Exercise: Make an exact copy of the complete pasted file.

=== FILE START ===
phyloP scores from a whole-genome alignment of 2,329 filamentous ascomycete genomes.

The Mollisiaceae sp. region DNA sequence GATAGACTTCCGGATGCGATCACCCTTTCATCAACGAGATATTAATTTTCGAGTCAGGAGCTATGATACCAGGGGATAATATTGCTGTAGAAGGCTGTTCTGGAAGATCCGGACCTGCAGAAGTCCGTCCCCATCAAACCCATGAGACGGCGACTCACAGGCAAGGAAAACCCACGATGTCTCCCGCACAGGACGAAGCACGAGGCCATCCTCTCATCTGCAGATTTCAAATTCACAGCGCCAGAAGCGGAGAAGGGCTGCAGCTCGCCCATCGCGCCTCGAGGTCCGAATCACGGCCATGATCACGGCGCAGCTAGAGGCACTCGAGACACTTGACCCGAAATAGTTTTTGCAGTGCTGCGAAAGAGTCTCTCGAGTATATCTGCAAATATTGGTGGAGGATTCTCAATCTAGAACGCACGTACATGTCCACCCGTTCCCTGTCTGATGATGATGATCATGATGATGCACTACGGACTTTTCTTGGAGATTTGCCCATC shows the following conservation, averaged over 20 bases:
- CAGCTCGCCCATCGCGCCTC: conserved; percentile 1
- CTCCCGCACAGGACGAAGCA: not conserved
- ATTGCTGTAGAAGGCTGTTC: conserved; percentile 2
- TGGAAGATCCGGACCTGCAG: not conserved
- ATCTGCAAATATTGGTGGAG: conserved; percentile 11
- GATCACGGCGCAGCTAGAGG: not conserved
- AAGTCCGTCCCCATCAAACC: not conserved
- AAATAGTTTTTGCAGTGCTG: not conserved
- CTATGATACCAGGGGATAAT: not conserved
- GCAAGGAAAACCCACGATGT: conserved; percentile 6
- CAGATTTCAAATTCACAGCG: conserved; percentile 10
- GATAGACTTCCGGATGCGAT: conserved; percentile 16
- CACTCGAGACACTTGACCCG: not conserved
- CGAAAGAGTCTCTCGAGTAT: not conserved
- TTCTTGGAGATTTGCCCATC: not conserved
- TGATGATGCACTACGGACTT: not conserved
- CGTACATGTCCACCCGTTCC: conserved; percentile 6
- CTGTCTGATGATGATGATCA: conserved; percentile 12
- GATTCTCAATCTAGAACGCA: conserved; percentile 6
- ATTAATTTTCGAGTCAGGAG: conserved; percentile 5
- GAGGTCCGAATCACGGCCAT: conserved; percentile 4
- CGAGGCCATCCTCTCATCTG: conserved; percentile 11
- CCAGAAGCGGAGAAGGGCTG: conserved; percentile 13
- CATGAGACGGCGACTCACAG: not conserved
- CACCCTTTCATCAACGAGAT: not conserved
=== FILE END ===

phyloP scores from a whole-genome alignment of 2,329 filamentous ascomycete genomes.

The Mollisiaceae sp. region DNA sequence GATAGACTTCCGGATGCGATCACCCTTTCATCAACGAGATATTAATTTTCGAGTCAGGAGCTATGATACCAGGGGATAATATTGCTGTAGAAGGCTGTTCTGGAAGATCCGGACCTGCAGAAGTCCGTCCCCATCAAACCCATGAGACGGCGACTCACAGGCAAGGAAAACCCACGATGTCTCCCGCACAGGACGAAGCACGAGGCCATCCTCTCATCTGCAGATTTCAAATTCACAGCGCCAGAAGCGGAGAAGGGCTGCAGCTCGCCCATCGCGCCTCGAGGTCCGAATCACGGCCATGATCACGGCGCAGCTAGAGGCACTCGAGACACTTGACCCGAAATAGTTTTTGCAGTGCTGCGAAAGAGTCTCTCGAGTATATCTGCAAATATTGGTGGAGGATTCTCAATCTAGAACGCACGTACATGTCCACCCGTTCCCTGTCTGATGATGATGATCATGATGATGCACTACGGACTTTTCTTGGAGATTTGCCCATC shows the following conservation, averaged over 20 bases:
- CAGCTCGCCCATCGCGCCTC: conserved; percentile 1
- CTCCCGCACAGGACGAAGCA: not conserved
- ATTGCTGTAGAAGGCTGTTC: conserved; percentile 2
- TGGAAGATCCGGACCTGCAG: not conserved
- ATCTGCAAATATTGGTGGAG: conserved; percentile 11
- GATCACGGCGCAGCTAGAGG: not conserved
- AAGTCCGTCCCCATCAAACC: not conserved
- AAATAGTTTTTGCAGTGCTG: not conserved
- CTATGATACCAGGGGATAAT: not conserved
- GCAAGGAAAACCCACGATGT: conserved; percentile 6
- CAGATTTCAAATTCACAGCG: conserved; percentile 10
- GATAGACTTCCGGATGCGAT: conserved; percentile 16
- CACTCGAGACACTTGACCCG: not conserved
- CGAAAGAGTCTCTCGAGTAT: not conserved
- TTCTTGGAGATTTGCCCATC: not conserved
- TGATGATGCACTACGGACTT: not conserved
- CGTACATGTCCACCCGTTCC: conserved; percentile 6
- CTGTCTGATGATGATGATCA: conserved; percentile 12
- GATTCTCAATCTAGAACGCA: conserved; percentile 6
- ATTAATTTTCGAGTCAGGAG: conserved; percentile 5
- GAGGTCCGAATCACGGCCAT: conserved; percentile 4
- CGAGGCCATCCTCTCATCTG: conserved; percentile 11
- CCAGAAGCGGAGAAGGGCTG: conserved; percentile 13
- CATGAGACGGCGACTCACAG: not conserved
- CACCCTTTCATCAACGAGAT: not conserved